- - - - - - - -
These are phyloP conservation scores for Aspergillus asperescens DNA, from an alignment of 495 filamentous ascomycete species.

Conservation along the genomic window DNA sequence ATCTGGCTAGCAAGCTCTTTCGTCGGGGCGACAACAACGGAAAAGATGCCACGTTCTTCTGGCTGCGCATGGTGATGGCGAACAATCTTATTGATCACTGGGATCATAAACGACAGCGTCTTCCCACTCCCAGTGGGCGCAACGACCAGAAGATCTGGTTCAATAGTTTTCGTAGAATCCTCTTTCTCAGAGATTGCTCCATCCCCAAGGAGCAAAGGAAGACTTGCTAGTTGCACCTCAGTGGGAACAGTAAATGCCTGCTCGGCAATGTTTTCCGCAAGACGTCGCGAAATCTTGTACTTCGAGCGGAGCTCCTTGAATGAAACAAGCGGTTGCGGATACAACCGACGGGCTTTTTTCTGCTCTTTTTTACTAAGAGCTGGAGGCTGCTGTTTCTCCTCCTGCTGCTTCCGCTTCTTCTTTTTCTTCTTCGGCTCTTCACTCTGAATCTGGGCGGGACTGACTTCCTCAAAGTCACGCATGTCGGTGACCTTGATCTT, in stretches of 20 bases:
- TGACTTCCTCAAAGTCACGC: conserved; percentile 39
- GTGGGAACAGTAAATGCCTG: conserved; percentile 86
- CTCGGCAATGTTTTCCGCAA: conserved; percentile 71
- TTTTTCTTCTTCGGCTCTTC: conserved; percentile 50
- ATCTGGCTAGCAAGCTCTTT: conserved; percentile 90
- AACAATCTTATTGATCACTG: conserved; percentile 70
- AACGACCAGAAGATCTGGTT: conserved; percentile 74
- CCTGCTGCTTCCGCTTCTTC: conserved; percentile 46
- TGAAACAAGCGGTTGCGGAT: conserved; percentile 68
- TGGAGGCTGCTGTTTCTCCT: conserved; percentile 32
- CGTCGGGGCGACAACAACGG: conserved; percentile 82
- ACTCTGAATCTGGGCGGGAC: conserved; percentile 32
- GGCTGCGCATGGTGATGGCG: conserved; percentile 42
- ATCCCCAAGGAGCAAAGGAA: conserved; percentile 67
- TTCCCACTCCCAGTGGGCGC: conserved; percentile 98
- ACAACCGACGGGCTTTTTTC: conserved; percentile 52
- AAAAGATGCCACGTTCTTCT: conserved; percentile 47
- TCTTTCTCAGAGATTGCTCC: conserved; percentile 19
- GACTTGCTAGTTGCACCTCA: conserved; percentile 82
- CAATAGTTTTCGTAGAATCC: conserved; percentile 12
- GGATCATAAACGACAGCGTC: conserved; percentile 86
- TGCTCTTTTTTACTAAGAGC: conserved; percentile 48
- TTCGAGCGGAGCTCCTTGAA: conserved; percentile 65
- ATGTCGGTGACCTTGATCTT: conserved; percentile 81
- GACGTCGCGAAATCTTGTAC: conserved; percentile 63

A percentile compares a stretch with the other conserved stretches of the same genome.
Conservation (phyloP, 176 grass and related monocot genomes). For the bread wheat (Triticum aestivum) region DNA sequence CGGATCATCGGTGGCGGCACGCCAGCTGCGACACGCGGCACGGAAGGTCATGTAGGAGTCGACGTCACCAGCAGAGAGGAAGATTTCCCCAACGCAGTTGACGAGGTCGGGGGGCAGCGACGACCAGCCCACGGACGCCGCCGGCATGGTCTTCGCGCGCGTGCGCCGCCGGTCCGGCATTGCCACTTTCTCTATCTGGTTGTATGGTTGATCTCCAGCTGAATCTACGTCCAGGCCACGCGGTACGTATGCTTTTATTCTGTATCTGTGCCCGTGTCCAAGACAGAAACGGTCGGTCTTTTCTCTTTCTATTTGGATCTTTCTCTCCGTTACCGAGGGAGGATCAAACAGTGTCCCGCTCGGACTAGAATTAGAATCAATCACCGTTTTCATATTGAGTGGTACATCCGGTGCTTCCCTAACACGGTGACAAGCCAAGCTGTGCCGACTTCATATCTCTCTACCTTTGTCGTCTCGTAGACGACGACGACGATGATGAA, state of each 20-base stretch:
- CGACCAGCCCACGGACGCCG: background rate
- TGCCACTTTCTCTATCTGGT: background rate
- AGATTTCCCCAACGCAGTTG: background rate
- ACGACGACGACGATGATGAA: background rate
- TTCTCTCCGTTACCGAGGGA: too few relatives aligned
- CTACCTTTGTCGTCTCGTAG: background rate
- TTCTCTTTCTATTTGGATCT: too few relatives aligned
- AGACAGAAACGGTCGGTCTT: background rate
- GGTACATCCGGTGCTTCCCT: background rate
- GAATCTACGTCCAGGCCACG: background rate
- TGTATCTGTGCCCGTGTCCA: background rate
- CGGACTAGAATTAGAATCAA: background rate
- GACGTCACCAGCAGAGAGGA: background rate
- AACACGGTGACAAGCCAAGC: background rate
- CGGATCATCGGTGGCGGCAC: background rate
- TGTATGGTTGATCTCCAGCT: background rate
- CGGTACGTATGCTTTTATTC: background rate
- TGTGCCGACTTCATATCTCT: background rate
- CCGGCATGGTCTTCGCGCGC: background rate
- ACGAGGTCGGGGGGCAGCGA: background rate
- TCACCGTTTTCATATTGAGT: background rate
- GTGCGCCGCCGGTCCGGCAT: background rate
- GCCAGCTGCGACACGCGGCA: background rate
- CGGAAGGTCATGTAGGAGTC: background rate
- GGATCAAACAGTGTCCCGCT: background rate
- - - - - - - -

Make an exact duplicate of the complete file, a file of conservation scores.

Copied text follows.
These are phyloP conservation scores for Aspergillus asperescens DNA, from an alignment of 495 filamentous ascomycete species.

Conservation along the genomic window DNA sequence ATCTGGCTAGCAAGCTCTTTCGTCGGGGCGACAACAACGGAAAAGATGCCACGTTCTTCTGGCTGCGCATGGTGATGGCGAACAATCTTATTGATCACTGGGATCATAAACGACAGCGTCTTCCCACTCCCAGTGGGCGCAACGACCAGAAGATCTGGTTCAATAGTTTTCGTAGAATCCTCTTTCTCAGAGATTGCTCCATCCCCAAGGAGCAAAGGAAGACTTGCTAGTTGCACCTCAGTGGGAACAGTAAATGCCTGCTCGGCAATGTTTTCCGCAAGACGTCGCGAAATCTTGTACTTCGAGCGGAGCTCCTTGAATGAAACAAGCGGTTGCGGATACAACCGACGGGCTTTTTTCTGCTCTTTTTTACTAAGAGCTGGAGGCTGCTGTTTCTCCTCCTGCTGCTTCCGCTTCTTCTTTTTCTTCTTCGGCTCTTCACTCTGAATCTGGGCGGGACTGACTTCCTCAAAGTCACGCATGTCGGTGACCTTGATCTT, in stretches of 20 bases:
- TGACTTCCTCAAAGTCACGC: conserved; percentile 39
- GTGGGAACAGTAAATGCCTG: conserved; percentile 86
- CTCGGCAATGTTTTCCGCAA: conserved; percentile 71
- TTTTTCTTCTTCGGCTCTTC: conserved; percentile 50
- ATCTGGCTAGCAAGCTCTTT: conserved; percentile 90
- AACAATCTTATTGATCACTG: conserved; percentile 70
- AACGACCAGAAGATCTGGTT: conserved; percentile 74
- CCTGCTGCTTCCGCTTCTTC: conserved; percentile 46
- TGAAACAAGCGGTTGCGGAT: conserved; percentile 68
- TGGAGGCTGCTGTTTCTCCT: conserved; percentile 32
- CGTCGGGGCGACAACAACGG: conserved; percentile 82
- ACTCTGAATCTGGGCGGGAC: conserved; percentile 32
- GGCTGCGCATGGTGATGGCG: conserved; percentile 42
- ATCCCCAAGGAGCAAAGGAA: conserved; percentile 67
- TTCCCACTCCCAGTGGGCGC: conserved; percentile 98
- ACAACCGACGGGCTTTTTTC: conserved; percentile 52
- AAAAGATGCCACGTTCTTCT: conserved; percentile 47
- TCTTTCTCAGAGATTGCTCC: conserved; percentile 19
- GACTTGCTAGTTGCACCTCA: conserved; percentile 82
- CAATAGTTTTCGTAGAATCC: conserved; percentile 12
- GGATCATAAACGACAGCGTC: conserved; percentile 86
- TGCTCTTTTTTACTAAGAGC: conserved; percentile 48
- TTCGAGCGGAGCTCCTTGAA: conserved; percentile 65
- ATGTCGGTGACCTTGATCTT: conserved; percentile 81
- GACGTCGCGAAATCTTGTAC: conserved; percentile 63

A percentile compares a stretch with the other conserved stretches of the same genome.
Conservation (phyloP, 176 grass and related monocot genomes). For the bread wheat (Triticum aestivum) region DNA sequence CGGATCATCGGTGGCGGCACGCCAGCTGCGACACGCGGCACGGAAGGTCATGTAGGAGTCGACGTCACCAGCAGAGAGGAAGATTTCCCCAACGCAGTTGACGAGGTCGGGGGGCAGCGACGACCAGCCCACGGACGCCGCCGGCATGGTCTTCGCGCGCGTGCGCCGCCGGTCCGGCATTGCCACTTTCTCTATCTGGTTGTATGGTTGATCTCCAGCTGAATCTACGTCCAGGCCACGCGGTACGTATGCTTTTATTCTGTATCTGTGCCCGTGTCCAAGACAGAAACGGTCGGTCTTTTCTCTTTCTATTTGGATCTTTCTCTCCGTTACCGAGGGAGGATCAAACAGTGTCCCGCTCGGACTAGAATTAGAATCAATCACCGTTTTCATATTGAGTGGTACATCCGGTGCTTCCCTAACACGGTGACAAGCCAAGCTGTGCCGACTTCATATCTCTCTACCTTTGTCGTCTCGTAGACGACGACGACGATGATGAA, state of each 20-base stretch:
- CGACCAGCCCACGGACGCCG: background rate
- TGCCACTTTCTCTATCTGGT: background rate
- AGATTTCCCCAACGCAGTTG: background rate
- ACGACGACGACGATGATGAA: background rate
- TTCTCTCCGTTACCGAGGGA: too few relatives aligned
- CTACCTTTGTCGTCTCGTAG: background rate
- TTCTCTTTCTATTTGGATCT: too few relatives aligned
- AGACAGAAACGGTCGGTCTT: background rate
- GGTACATCCGGTGCTTCCCT: background rate
- GAATCTACGTCCAGGCCACG: background rate
- TGTATCTGTGCCCGTGTCCA: background rate
- CGGACTAGAATTAGAATCAA: background rate
- GACGTCACCAGCAGAGAGGA: background rate
- AACACGGTGACAAGCCAAGC: background rate
- CGGATCATCGGTGGCGGCAC: background rate
- TGTATGGTTGATCTCCAGCT: background rate
- CGGTACGTATGCTTTTATTC: background rate
- TGTGCCGACTTCATATCTCT: background rate
- CCGGCATGGTCTTCGCGCGC: background rate
- ACGAGGTCGGGGGGCAGCGA: background rate
- TCACCGTTTTCATATTGAGT: background rate
- GTGCGCCGCCGGTCCGGCAT: background rate
- GCCAGCTGCGACACGCGGCA: background rate
- CGGAAGGTCATGTAGGAGTC: background rate
- GGATCAAACAGTGTCCCGCT: background rate